Everything I know about triage I learned watching M*A*S*H. I think it was my father who actually put words to what I was seeing on screen, explaining why one soldier got attention sooner than another, which led to conversations about why some wounds sent you home, while others were to be endured for the remainder of your tour.
Considering my love of organizing, it’s not surprising that part of me really likes the rules of triage. A clear and definable method for making difficult decisions is not only appealing, but useful. In work: when projects pile up and it’s clear all of them can’t be done well and on time, one of them has to go – white tag. In our family finances: when there’s too much month at the end of the money, the unpaid bill that results in the most serious consequences is always paid first – red tag.
For too long, I also applied the rules of triage to my husband’s mental health. He’s battled depression his entire adult life, but the side effects were just an inconvenience (i.e. something to be endured), only occasionally bringing our life to a halt (or so I thought). So he got a green tag – his wounds identified, but not serious enough to move him to the top of the list. He was one of the walking wounded.
Even when his tag changed to yellow, we still left him in the queue, because there were bigger bleeders (or so we thought). We didn’t have enough money. We’re a one car family, with young children, so we never had the time or a baby sitter or transportation . . . I could go on, but I won’t. So on he went, wearing his yellow tag, while spending most of his days in bed or on the couch.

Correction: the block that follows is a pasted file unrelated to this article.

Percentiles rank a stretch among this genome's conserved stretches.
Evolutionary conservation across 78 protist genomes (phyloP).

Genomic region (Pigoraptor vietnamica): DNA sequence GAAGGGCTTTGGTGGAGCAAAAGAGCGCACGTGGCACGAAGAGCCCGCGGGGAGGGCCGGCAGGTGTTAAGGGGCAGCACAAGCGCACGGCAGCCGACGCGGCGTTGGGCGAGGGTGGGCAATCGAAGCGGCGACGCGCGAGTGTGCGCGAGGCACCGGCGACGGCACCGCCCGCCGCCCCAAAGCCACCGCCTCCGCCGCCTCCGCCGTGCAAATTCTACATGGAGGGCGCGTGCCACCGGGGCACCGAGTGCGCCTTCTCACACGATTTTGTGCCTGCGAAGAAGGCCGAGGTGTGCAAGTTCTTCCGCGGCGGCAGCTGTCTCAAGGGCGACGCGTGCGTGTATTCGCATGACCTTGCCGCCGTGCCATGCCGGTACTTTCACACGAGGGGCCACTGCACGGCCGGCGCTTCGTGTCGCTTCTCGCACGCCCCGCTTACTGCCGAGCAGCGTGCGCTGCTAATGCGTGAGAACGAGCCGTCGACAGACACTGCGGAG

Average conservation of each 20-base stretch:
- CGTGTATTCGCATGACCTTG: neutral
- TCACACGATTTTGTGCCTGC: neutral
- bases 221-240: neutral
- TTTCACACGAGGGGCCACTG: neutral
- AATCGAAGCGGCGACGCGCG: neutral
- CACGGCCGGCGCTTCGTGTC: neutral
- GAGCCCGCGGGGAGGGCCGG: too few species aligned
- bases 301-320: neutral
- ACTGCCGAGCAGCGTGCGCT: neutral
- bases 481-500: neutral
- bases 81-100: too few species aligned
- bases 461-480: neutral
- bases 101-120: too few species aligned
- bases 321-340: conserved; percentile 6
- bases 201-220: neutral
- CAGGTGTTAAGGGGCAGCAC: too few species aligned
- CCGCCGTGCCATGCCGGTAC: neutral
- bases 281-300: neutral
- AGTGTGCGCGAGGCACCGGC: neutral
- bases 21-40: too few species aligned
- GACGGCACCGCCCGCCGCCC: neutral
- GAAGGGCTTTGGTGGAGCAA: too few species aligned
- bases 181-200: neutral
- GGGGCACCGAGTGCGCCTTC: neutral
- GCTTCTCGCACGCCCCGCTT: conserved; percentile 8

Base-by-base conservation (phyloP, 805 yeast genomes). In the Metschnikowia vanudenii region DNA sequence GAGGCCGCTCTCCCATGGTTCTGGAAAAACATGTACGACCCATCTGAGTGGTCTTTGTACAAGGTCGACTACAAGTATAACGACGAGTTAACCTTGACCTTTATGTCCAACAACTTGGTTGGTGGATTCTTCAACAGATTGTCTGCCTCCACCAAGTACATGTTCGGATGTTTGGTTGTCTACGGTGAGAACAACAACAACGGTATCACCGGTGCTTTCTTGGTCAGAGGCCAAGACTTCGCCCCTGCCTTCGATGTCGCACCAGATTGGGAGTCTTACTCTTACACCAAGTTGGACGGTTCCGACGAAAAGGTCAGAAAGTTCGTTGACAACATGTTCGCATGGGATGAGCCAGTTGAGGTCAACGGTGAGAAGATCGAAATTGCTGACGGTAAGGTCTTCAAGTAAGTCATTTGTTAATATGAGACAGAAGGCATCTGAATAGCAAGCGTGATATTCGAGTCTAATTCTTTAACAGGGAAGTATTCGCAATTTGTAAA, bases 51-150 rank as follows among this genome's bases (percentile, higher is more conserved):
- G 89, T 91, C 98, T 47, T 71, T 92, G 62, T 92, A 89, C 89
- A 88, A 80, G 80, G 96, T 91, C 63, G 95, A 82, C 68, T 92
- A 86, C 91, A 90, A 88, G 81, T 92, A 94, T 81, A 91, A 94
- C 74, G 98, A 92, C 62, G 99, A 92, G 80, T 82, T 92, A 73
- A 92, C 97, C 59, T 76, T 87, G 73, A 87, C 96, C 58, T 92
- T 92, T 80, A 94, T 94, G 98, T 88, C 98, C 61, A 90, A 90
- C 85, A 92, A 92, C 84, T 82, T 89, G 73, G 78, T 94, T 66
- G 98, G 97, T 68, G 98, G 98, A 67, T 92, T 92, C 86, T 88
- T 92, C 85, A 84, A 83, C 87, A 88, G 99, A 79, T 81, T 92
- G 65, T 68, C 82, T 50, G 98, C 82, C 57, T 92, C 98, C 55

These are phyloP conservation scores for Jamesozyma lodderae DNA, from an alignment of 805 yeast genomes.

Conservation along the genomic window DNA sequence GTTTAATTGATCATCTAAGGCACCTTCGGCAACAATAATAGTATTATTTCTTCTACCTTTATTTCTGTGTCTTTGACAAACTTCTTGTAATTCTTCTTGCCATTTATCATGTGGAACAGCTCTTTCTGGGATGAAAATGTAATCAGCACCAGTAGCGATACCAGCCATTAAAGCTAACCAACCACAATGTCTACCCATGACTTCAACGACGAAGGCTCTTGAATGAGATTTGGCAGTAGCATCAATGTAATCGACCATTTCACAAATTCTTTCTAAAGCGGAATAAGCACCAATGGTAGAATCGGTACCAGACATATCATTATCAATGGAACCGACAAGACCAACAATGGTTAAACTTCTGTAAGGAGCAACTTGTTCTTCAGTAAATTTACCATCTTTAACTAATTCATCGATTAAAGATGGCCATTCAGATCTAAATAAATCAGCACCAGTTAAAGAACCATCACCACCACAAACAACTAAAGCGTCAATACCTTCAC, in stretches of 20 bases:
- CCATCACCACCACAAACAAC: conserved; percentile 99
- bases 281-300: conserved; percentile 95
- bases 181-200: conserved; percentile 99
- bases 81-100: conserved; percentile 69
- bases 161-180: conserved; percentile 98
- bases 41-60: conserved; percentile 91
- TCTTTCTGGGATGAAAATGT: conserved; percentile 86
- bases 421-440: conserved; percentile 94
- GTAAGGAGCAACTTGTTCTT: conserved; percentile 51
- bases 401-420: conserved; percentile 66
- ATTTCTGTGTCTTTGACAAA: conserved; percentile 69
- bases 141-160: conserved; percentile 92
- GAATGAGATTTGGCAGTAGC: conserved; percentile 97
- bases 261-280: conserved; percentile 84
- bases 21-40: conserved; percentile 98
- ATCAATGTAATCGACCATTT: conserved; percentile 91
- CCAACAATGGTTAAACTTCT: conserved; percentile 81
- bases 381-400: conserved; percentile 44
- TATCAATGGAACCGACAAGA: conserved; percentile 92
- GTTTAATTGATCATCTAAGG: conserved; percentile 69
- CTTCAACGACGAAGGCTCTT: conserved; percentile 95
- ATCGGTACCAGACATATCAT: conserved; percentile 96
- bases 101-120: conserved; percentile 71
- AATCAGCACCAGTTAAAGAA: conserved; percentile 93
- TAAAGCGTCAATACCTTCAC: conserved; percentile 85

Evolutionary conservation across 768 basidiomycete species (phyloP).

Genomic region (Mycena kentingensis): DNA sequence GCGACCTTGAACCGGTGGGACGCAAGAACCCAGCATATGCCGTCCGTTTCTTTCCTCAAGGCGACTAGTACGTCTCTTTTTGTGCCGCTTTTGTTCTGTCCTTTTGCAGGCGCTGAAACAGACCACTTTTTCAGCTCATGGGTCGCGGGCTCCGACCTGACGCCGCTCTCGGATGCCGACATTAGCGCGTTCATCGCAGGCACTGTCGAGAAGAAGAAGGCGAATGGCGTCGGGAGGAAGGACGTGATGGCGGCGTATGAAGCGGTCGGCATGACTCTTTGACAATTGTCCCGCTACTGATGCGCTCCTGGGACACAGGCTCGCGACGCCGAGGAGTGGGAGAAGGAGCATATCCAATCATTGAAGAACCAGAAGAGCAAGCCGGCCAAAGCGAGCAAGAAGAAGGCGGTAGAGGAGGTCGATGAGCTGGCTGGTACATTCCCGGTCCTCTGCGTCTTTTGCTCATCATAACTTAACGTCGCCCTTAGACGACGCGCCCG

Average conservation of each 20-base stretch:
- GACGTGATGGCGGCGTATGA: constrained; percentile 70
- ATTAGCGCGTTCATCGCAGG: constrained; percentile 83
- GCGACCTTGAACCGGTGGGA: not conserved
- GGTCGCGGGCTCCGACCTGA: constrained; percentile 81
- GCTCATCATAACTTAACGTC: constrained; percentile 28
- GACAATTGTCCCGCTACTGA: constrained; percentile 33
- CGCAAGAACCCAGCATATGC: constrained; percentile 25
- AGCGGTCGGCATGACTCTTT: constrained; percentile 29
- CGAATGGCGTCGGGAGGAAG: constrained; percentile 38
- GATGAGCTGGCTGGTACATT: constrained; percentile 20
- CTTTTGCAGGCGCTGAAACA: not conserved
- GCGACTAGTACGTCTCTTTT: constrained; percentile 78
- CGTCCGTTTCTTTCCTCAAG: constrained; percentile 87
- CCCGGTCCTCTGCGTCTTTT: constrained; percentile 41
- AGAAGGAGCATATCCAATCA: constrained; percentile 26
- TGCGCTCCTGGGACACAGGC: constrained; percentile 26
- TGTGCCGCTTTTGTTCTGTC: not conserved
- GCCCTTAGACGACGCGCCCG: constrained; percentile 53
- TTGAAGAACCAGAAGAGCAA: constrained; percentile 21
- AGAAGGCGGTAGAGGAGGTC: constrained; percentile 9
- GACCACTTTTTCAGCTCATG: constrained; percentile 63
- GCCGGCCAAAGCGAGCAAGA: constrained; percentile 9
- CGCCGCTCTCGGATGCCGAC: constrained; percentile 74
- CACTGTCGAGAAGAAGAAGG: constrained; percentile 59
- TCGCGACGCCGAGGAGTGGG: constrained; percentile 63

We never would have ignored cancer the way we tried to ignore depression. Hell, I harassed him more about keeping his dental appointments than I did about managing his antidepressants. Then, last week, my husband finally received his red tag. The pain became too much. Our life came to a halt. The rules of triage were applied and the decision was made for us.
I could write a dozen other paragraphs about the gift of that decision and how good it feels to finally let go, but will leave that for another day. There’s so much to process right now that self reflection is getting a green tag … at least for today.